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Oberbeckmann, Elisa; Wolff, Michael; Krietenstein, Nils; Heron, Mark; Ellins, Jessica L.; Schmid, Andrea; Krebs, Stefan; Blum, Helmut; Gerland, Ulrich; Korber, Philipp (2019): Absolute nucleosome occupancy map for the Saccharomyces cerevisiae genome. In: Genome Research, Vol. 29, No. 12: pp. 1996-2009
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Abstract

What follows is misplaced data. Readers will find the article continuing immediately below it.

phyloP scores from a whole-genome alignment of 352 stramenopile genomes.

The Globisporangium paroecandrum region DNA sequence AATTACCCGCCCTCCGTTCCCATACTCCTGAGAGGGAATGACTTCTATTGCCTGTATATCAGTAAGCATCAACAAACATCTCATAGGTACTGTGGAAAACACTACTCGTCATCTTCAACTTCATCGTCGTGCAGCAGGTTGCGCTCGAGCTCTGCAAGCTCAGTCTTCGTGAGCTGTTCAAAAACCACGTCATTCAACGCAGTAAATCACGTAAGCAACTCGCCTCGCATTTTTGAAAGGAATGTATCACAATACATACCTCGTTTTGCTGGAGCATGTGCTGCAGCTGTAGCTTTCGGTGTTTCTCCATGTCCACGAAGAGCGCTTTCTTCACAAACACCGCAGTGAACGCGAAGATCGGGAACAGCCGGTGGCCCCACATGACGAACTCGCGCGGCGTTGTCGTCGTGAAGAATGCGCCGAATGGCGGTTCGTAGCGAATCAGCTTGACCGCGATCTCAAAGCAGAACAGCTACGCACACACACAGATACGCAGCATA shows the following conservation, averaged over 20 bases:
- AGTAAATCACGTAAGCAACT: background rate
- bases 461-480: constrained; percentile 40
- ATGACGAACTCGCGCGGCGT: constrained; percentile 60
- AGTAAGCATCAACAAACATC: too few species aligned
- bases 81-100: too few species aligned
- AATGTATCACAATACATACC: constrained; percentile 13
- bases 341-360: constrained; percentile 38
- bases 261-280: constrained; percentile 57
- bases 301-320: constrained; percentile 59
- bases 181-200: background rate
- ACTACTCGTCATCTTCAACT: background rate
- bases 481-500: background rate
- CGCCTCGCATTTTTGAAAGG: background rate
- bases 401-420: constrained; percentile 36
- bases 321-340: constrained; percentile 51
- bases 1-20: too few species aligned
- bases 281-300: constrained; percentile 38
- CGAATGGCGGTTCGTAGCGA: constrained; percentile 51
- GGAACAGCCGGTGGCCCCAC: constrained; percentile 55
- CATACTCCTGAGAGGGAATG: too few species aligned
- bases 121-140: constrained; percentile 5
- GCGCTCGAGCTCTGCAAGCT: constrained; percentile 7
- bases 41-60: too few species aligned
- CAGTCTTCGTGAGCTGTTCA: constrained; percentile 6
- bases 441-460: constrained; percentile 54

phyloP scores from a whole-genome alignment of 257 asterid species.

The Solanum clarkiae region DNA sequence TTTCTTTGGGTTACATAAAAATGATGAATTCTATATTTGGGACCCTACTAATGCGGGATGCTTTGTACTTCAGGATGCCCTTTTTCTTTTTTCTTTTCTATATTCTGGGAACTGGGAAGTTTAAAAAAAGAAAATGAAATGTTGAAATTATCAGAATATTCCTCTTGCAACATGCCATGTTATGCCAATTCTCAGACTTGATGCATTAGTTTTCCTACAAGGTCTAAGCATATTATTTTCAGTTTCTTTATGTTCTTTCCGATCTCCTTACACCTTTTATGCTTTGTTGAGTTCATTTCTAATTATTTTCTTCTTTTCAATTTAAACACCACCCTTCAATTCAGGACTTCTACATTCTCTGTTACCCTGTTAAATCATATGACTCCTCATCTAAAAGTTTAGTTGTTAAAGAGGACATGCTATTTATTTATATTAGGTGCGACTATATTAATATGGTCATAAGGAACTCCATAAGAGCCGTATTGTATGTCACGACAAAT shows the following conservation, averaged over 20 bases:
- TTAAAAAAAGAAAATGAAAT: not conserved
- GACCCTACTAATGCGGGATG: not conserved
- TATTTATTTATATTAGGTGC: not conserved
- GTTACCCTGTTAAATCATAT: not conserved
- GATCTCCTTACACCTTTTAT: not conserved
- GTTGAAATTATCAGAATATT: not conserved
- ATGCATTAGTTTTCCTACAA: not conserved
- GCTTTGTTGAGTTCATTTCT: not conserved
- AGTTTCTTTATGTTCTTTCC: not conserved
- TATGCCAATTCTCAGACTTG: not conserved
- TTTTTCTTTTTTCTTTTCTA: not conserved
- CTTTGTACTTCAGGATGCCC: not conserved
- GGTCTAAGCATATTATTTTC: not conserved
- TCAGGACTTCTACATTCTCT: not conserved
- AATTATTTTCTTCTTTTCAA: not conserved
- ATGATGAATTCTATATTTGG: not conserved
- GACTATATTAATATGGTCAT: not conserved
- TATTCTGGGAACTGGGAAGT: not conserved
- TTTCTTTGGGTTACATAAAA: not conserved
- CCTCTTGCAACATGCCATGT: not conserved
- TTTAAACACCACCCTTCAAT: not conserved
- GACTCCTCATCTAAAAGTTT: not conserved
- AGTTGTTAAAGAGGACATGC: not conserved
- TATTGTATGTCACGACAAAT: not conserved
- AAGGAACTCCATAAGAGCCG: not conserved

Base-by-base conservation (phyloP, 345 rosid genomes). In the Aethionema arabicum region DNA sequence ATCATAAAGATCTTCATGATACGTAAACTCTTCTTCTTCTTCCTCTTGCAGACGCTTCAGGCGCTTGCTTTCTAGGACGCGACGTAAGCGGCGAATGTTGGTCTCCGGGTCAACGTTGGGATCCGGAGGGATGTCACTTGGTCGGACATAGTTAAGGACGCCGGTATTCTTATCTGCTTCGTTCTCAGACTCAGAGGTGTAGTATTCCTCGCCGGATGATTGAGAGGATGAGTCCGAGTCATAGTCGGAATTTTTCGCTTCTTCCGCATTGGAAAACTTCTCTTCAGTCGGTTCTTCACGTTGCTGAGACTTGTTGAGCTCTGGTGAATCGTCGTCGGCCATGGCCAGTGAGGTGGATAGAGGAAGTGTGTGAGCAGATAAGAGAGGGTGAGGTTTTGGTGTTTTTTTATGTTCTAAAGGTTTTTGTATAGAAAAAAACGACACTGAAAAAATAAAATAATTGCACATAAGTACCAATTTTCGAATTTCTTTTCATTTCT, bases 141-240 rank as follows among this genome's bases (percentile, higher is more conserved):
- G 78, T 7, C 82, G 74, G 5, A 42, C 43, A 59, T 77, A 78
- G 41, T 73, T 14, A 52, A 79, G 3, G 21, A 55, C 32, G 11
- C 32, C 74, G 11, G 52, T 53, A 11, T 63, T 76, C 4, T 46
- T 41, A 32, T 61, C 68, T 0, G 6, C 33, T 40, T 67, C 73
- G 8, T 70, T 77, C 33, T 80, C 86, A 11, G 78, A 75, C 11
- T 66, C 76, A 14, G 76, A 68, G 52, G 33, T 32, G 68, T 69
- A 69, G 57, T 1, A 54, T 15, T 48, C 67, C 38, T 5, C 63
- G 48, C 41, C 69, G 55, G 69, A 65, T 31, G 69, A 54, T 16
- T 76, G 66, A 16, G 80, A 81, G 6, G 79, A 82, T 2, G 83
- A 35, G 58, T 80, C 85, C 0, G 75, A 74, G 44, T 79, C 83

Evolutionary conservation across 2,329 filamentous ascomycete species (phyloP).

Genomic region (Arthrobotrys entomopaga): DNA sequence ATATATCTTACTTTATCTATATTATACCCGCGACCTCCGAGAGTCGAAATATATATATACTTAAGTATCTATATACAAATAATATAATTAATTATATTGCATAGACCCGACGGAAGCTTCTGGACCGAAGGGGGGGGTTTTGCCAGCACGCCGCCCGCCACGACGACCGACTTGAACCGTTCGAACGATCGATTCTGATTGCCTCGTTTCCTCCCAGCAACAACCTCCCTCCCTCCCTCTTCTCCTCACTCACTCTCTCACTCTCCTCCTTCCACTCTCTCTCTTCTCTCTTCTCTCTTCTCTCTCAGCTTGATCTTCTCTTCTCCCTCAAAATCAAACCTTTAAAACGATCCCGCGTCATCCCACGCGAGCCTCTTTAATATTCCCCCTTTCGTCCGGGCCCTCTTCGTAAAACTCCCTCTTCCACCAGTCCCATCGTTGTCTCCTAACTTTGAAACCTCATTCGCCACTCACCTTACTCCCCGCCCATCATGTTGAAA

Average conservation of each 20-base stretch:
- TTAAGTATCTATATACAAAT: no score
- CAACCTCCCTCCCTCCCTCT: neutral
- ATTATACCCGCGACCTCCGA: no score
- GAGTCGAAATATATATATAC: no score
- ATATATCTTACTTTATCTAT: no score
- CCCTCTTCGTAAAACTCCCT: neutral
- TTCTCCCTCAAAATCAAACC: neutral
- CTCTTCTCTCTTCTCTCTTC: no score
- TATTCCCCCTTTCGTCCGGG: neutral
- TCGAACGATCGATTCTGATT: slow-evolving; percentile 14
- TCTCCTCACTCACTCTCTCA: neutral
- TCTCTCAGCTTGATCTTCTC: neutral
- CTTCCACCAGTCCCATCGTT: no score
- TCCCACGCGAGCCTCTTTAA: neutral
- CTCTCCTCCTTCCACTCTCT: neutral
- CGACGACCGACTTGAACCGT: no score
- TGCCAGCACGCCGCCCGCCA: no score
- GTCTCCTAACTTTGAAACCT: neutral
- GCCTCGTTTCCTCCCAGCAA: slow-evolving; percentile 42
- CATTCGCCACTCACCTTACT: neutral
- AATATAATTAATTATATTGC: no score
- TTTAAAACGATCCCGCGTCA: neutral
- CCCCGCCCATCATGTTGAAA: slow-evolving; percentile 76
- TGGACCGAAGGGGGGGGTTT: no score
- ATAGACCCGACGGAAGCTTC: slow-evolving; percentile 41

Mapping of nucleosomes, the basic DNA packaging unit in eukaryotes, is fundamental for understanding genome regulation because nucleosomes modulate DNA access by their positioning along the genome. A cell-population nucleosome map requires two observables: nucleosome positions along the DNA ("Where?") and nucleosome occupancies across the population ("In how many cells?"). All available genome-wide nucleosome mapping techniques are yield methods because they score either nucleosomal (e.g., MNase-seq, chemical cleavage-seq) or nonnucleosomal (e.g., ATAC-seq) DNA but lose track of the total DNA population for each genomic region. Therefore, they only provide nucleosome positions and maybe compare relative occupancies between positions, but cannot measure absolute nucleosome occupancy, which is the fraction of all DNA molecules occupied at a given position and time by a nucleosome. Here, we established two orthogonal and thereby cross-validating approaches to measure absolute nucleosome occupancy across the Saccharomyces cerevisiae genome via restriction enzymes and DNA methyltransferases. The resulting high-resolution (9-bp) map shows uniform absolute occupancies. Most nucleosome positions are occupied in most cells: 97% of all nucleosomes called by chemical cleavage-seq have a mean absolute occupancy of 90 +/- 6% (+/- SD). Depending on nucleosome position calling procedures, there are 57,000 to 60,000 nucleosomes per yeast cell. The few low absolute occupancy nucleosomes do not correlate with highly transcribed gene bodies, but correlate with increased presence of the nucleosome-evicting chromatin structure remodeling (RSC) complex, and are enriched upstream of highly transcribed or regulated genes. Our work provides a quantitative method and reference frame in absolute terms for future chromatin studies.